His football coach called him Cannonball because he was short and stocky and just sort of rolled around the field. He had played baseball since the T-ball league when he was 4. He told his mom and dad he would be a pro ballplayer one day. He was an eighth-grader, a boy in full, and he was in his third-period class at school in Pine Bluff, Ark., when he keeled over and died. A brain aneurysm. It was April 2004. Adron Shelby was 13 years old.

Down in Texas, an old man was dying. He had been a football hero, then an even bigger star as a broadcaster. He was also an alcoholic. He had gone through rehab and come out clean. But the drinking had worn his body out. He needed a new liver to survive. He lingered on the waiting list at the Mayo Clinic, hoping. It was April 2004. Pat Summerall was 73 years old.

In Arkansas, doctors asked Adron's family if they wanted to donate his organs. They had not thought about it before. They talked it over and said yes.

And that is how Adron Shelby gave Pat Summerall nine more years on this earth.

Adron's mother, Melva, says she knew before the public did that Summerall died on Tuesday. She got a message from Summerall's wife, Cheri. The families have kept in touch these past nine years. They always talk on the anniversary of the transplant. That was April 10. Just last week.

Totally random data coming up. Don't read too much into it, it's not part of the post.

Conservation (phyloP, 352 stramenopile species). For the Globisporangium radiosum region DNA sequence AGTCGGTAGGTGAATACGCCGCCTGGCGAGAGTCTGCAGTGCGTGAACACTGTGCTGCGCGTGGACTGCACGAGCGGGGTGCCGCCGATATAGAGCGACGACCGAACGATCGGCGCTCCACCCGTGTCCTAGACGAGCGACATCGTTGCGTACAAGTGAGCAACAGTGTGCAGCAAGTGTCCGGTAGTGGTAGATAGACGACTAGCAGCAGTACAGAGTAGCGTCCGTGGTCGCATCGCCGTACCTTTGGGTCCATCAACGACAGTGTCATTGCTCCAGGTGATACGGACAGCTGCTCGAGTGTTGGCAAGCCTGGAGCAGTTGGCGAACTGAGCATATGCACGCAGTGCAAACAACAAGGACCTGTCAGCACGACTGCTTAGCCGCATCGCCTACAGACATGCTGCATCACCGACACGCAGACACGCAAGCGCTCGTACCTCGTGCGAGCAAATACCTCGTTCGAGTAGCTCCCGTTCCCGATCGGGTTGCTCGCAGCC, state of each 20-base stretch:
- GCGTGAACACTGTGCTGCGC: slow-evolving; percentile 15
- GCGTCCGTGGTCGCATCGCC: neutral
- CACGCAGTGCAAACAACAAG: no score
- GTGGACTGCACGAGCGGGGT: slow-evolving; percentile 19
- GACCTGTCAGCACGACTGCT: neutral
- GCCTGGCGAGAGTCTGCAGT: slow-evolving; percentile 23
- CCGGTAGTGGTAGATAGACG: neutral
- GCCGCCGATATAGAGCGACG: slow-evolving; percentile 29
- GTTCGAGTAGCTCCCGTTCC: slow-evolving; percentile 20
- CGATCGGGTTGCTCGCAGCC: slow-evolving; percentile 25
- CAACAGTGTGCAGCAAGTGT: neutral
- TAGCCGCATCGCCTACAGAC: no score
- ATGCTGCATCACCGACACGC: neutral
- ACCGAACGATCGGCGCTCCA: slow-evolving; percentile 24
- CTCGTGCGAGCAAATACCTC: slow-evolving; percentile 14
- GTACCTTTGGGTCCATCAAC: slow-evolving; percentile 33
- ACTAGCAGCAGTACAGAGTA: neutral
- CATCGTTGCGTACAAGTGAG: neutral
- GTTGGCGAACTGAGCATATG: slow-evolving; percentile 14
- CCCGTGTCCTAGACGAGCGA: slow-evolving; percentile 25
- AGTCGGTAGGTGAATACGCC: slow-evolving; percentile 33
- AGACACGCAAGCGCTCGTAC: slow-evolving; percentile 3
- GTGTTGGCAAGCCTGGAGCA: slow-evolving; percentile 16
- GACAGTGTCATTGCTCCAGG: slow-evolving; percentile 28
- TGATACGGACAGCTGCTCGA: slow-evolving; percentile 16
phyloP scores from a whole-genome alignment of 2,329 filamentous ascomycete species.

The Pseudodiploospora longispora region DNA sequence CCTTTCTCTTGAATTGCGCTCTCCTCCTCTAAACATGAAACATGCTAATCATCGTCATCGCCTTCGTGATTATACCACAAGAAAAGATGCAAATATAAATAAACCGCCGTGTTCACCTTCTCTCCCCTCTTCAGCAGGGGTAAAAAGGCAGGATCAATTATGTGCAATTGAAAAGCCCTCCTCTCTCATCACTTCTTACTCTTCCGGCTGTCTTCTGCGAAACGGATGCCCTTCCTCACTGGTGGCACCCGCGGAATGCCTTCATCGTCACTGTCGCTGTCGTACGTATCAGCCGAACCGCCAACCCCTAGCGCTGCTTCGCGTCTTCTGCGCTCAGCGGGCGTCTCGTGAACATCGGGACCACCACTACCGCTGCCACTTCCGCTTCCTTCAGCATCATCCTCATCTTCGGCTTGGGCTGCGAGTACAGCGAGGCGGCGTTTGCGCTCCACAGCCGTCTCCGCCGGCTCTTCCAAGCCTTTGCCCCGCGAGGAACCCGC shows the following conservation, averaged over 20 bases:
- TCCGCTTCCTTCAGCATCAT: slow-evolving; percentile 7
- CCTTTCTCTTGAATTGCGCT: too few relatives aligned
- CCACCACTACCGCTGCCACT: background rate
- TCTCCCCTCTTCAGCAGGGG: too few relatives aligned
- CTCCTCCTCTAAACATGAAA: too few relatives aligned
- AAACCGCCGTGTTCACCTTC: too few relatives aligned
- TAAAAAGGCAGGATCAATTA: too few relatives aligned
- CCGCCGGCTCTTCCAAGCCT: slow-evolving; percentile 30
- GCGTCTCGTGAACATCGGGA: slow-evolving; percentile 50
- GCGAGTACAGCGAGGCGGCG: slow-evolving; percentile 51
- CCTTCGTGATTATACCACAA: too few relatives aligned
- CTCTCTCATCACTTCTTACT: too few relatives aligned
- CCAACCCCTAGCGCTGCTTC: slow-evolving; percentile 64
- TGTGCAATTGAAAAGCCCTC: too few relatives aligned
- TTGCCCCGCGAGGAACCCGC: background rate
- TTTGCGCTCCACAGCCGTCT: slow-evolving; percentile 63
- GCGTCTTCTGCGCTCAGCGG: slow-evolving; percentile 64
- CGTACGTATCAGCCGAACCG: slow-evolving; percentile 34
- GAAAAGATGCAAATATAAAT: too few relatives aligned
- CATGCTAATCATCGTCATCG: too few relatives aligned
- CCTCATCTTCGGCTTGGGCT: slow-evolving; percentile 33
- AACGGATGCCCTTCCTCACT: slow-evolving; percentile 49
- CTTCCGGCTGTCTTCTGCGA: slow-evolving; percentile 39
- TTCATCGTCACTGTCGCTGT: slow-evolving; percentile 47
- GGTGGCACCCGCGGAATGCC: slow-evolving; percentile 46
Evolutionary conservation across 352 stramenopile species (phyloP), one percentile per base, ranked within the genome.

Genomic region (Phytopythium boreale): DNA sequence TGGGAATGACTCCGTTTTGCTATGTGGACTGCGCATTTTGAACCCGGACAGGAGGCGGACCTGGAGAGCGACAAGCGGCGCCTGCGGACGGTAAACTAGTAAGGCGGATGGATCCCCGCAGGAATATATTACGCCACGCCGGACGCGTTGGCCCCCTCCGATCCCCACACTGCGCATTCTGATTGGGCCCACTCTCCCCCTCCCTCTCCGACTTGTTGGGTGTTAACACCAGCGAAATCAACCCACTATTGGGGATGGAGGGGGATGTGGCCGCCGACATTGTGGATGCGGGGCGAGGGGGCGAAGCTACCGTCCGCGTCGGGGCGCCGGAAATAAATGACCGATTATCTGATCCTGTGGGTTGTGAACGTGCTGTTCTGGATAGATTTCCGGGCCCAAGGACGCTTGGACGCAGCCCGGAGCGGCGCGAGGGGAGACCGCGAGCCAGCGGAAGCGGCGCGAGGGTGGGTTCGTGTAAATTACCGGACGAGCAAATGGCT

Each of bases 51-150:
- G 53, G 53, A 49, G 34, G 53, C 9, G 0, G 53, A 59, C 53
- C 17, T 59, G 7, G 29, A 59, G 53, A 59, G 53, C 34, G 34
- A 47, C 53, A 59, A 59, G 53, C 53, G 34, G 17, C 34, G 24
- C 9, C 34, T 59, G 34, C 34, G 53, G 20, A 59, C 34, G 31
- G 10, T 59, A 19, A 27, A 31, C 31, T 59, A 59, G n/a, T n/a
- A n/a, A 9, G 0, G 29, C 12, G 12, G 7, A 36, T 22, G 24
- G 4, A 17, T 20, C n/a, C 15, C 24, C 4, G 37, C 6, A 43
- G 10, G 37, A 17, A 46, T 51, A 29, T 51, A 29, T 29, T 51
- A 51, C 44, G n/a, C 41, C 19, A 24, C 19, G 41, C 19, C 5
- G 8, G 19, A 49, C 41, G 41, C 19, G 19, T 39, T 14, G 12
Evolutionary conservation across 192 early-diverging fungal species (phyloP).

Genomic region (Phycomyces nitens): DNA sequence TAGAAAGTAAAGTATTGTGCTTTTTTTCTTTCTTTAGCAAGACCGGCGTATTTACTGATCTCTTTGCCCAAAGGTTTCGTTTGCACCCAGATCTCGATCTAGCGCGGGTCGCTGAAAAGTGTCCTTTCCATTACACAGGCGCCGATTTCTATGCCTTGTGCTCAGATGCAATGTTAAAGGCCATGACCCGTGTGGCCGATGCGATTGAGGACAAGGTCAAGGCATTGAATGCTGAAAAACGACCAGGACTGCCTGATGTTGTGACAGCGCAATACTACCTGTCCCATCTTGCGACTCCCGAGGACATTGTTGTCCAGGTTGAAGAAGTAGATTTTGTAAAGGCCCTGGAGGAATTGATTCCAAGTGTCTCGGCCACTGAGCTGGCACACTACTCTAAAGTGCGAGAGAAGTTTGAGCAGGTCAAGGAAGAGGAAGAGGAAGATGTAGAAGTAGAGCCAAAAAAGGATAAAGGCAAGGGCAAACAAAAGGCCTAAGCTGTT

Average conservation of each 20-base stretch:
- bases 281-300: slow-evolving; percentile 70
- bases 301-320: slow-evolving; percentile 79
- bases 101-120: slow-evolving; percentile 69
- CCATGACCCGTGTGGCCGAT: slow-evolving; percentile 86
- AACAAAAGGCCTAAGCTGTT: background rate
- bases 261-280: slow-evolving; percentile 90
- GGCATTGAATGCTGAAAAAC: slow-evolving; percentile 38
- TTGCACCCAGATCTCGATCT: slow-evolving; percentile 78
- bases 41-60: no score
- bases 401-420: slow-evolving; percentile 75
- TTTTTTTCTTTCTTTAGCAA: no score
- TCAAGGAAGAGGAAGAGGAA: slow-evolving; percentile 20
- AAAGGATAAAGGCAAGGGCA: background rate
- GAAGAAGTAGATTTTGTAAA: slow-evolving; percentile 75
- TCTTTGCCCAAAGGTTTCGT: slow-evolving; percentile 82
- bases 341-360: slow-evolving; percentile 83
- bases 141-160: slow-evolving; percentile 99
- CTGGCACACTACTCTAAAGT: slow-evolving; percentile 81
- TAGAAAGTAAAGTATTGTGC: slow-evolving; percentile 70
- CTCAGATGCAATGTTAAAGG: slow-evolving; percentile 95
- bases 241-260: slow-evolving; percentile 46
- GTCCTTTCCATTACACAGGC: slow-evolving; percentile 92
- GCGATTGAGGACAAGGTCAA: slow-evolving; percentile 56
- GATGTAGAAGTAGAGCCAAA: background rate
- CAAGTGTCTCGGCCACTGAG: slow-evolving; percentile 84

When the transplant happened, Melva had never heard of Summerall. She didn't know he had been a kicker for the New York Giants, and the voice of the Masters, U.S. Open tennis, and most of all, the big Sunday game in the NFL. Her husband, Garland, and their other son, Chandaryl, knew him a little, but not much. Adron (say it A-draughn) was the one into sports. The boy from Arkansas gave his liver to the man who played at Arkansas. The boy who loved football gave to the man who became a symbol for it.

Summerall sent the Shelbys an anonymous thank-you letter after he recovered. The Arkansas Regional Organ Recovery Agency set up a meeting. Summerall was a broadcaster of few words. He had even fewer for Adron's family.

"I knew I wanted to say 'Thank you,' and I knew I wanted to say 'You saved my life,'" he told Jet magazine in 2005. "I knew I wanted to say 'I'm sorry for the tragic experiences you had.' But I didn't know exactly what to say."

Later, he spoke with actions. He and Cheri flew the Shelbys to the Summerall home in Southlake, a Dallas suburb, for a visit. He sent gifts at Christmas. He and Cheri made sure the Shelbys knew they remembered.

"He was very humble around us," Melva Shelby says.

Summerall died of cardiac arrest after having surgery for a broken hip. The Shelbys will attend his memorial in Texas on Saturday.

Summerall had Adron's liver almost as long as Adron did. Doctors have transplanted livers and kidneys and hearts for so long that it's easy to forget how astounding that is. One human being becomes part of another.

That's the way Melva Shelby thinks about it. Adron's organs went to five people that day. Pat Summerall is the only one she's met. The others are probably not famous like he was. But they needed something, too. Adron gave it to them. And that is how he lives on.


Let's talk sometime. You can reach me at tommy.tomlinson@sportsonearth.com or on Twitter @tommytomlinson.